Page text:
A former SNP MP has said she told a member of Nicola Sturgeon’s staff about alleged sexual harassment by Alex Salmond when he was first minister.

Natalie McGarry claimed she asked Ms Sturgeon’s office manager to pass on the concerns about Mr Salmond’s behaviour to the then deputy first minister, according to The Scotsman.

Ms McGarry, the MP for Glasgow East between 2015 and 2017, reportedly made the allegations on her private Twitter profile last month.

The Scotsman reported her claims that she had expected Ms Sturgeon to stop Mr Salmond “in his tracks”, after she told a member of Ms Sturgeon’s staff of an incident alleged to have occurred in late 2013.

Ms McGarry claims she informed the staff member in early 2014 about the sexual harassment allegation – three years before Ms Sturgeon said she first became aware of any alleged inappropriate behaviour by her predecessor.

The First Minister’s spokesman denied the claims and said the first Ms Sturgeon knew of the allegations against Mr Salmond was in November 2017.

HeraldScotland:

Mr Salmond was investigated by the Scottish Government but he successfully challenged the lawfulness of that process and was awarded a maximum pay-out of £512,250 after the case was conceded.

At the Court of Session, Lord Pentland described the investigation as “unlawful” and “tainted by apparent bias” because of prior contact between investigating officer Judith Mackinnon and two of the women who made complaints.

Mr Salmond, who now leads the Alba Party, was later cleared of 13 charges of sexual harassment by a jury at the High Court in Edinburgh.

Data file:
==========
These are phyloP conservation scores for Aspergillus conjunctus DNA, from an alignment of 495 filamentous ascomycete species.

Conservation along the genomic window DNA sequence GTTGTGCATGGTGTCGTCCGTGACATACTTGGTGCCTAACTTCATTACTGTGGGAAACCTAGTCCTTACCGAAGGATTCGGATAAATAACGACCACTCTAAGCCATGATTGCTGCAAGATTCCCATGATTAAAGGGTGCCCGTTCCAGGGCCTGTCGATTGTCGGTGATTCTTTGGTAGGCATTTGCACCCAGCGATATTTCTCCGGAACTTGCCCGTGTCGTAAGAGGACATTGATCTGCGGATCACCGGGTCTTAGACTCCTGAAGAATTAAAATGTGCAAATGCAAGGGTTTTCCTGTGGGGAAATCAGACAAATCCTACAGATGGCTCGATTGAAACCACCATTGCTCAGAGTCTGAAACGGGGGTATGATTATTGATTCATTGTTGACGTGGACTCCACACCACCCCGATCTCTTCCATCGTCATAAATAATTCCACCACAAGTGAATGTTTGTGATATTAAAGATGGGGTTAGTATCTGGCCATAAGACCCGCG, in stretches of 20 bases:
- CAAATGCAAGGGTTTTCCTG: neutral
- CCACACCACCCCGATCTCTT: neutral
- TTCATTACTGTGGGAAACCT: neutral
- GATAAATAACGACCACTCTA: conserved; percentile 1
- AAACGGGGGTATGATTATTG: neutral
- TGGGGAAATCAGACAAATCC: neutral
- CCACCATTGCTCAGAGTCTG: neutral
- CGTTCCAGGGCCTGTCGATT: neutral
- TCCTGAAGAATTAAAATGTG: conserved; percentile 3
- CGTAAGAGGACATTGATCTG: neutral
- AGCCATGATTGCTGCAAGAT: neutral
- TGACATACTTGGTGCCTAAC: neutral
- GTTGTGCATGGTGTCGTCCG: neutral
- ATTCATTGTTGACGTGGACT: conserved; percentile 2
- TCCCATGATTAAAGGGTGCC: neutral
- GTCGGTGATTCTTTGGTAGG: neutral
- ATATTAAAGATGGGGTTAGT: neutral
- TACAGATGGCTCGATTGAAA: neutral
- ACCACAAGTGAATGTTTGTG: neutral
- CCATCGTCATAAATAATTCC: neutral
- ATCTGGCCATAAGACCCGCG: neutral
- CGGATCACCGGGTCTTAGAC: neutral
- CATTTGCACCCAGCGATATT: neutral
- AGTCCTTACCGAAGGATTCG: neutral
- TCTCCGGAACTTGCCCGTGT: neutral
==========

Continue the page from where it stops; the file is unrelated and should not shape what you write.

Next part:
During the subsequent Holyrood inquiry into the Scottish Government’s botched handling of the harassment complaints, Ms Sturgeon insisted under oath she only became aware of the complaints and investigation in 2017.

However Ms McGarry, who is awaiting a retrial after being charged with embezzling £25,000 from pro-independence groups, claimed a member of Ms Sturgeon’s team was informed in early 2014 and “should have” told their boss.

According to the tweets revealed to The Scotsman, she wrote: “Here is a story. An absolute story. And I kept it quiet until after this election.

“I knew about one of the worst of the civil service allegations against Alex Salmond at the start of 2014. Happened late 2013.

“I cannot guarantee [they] told Nicola Sturgeon, but I actively told this person she had to. It had to be dealt with.

“If I, as a non-press or civil service person knew about [it], it was out there. And the DFam [sic] had to stop the FM in his tracks. Heard nothing back about or asked.”

In another tweet posted on May 9, the former MP repeated the allegation.

She said: “I voted SNP. I actually hate them though on so many levels. I told NS office manager about one of the key civil service Alex Salmond cases at the beginning of 2014.

“Asked that person to tell NS. I can’t swear that that person told NS. But that person should have.”

HeraldScotland:

The former MP was suspended from the SNP amid allegations she embezzled £25,000 from an SNP regional association and the Women for Independence group – which she denies.

The Scottish Parliament committee set up to examine the Government’s failure to lawfully investigate Mr Salmond also questioned Ms Sturgeon’s account of when she first knew about the claims.

Its report stated: “The committee finds it hard to believe that the First Minister had no knowledge of any concerns about inappropriate behaviour on the part of Mr Salmond prior to November 2017.

“If she did have such knowledge, then she should have acted upon it. If she did have such knowledge, then she has misled the committee.”

Reacting to the allegations, Scottish Conservative chief whip Stephen Kerr said: “If these allegations turn out to be true then there will be serious further questions for the First Minister to answer.

“The public deserve to know the complete truth about any reports the First Minister had received in relation to Alex Salmond’s alleged behaviour and when she was made aware of these.”

A spokesman for Ms Sturgeon denied Ms McGarry’s claims and said: “As the First Minister has previously made very clear, she was not aware of such concerns prior to November 2017.”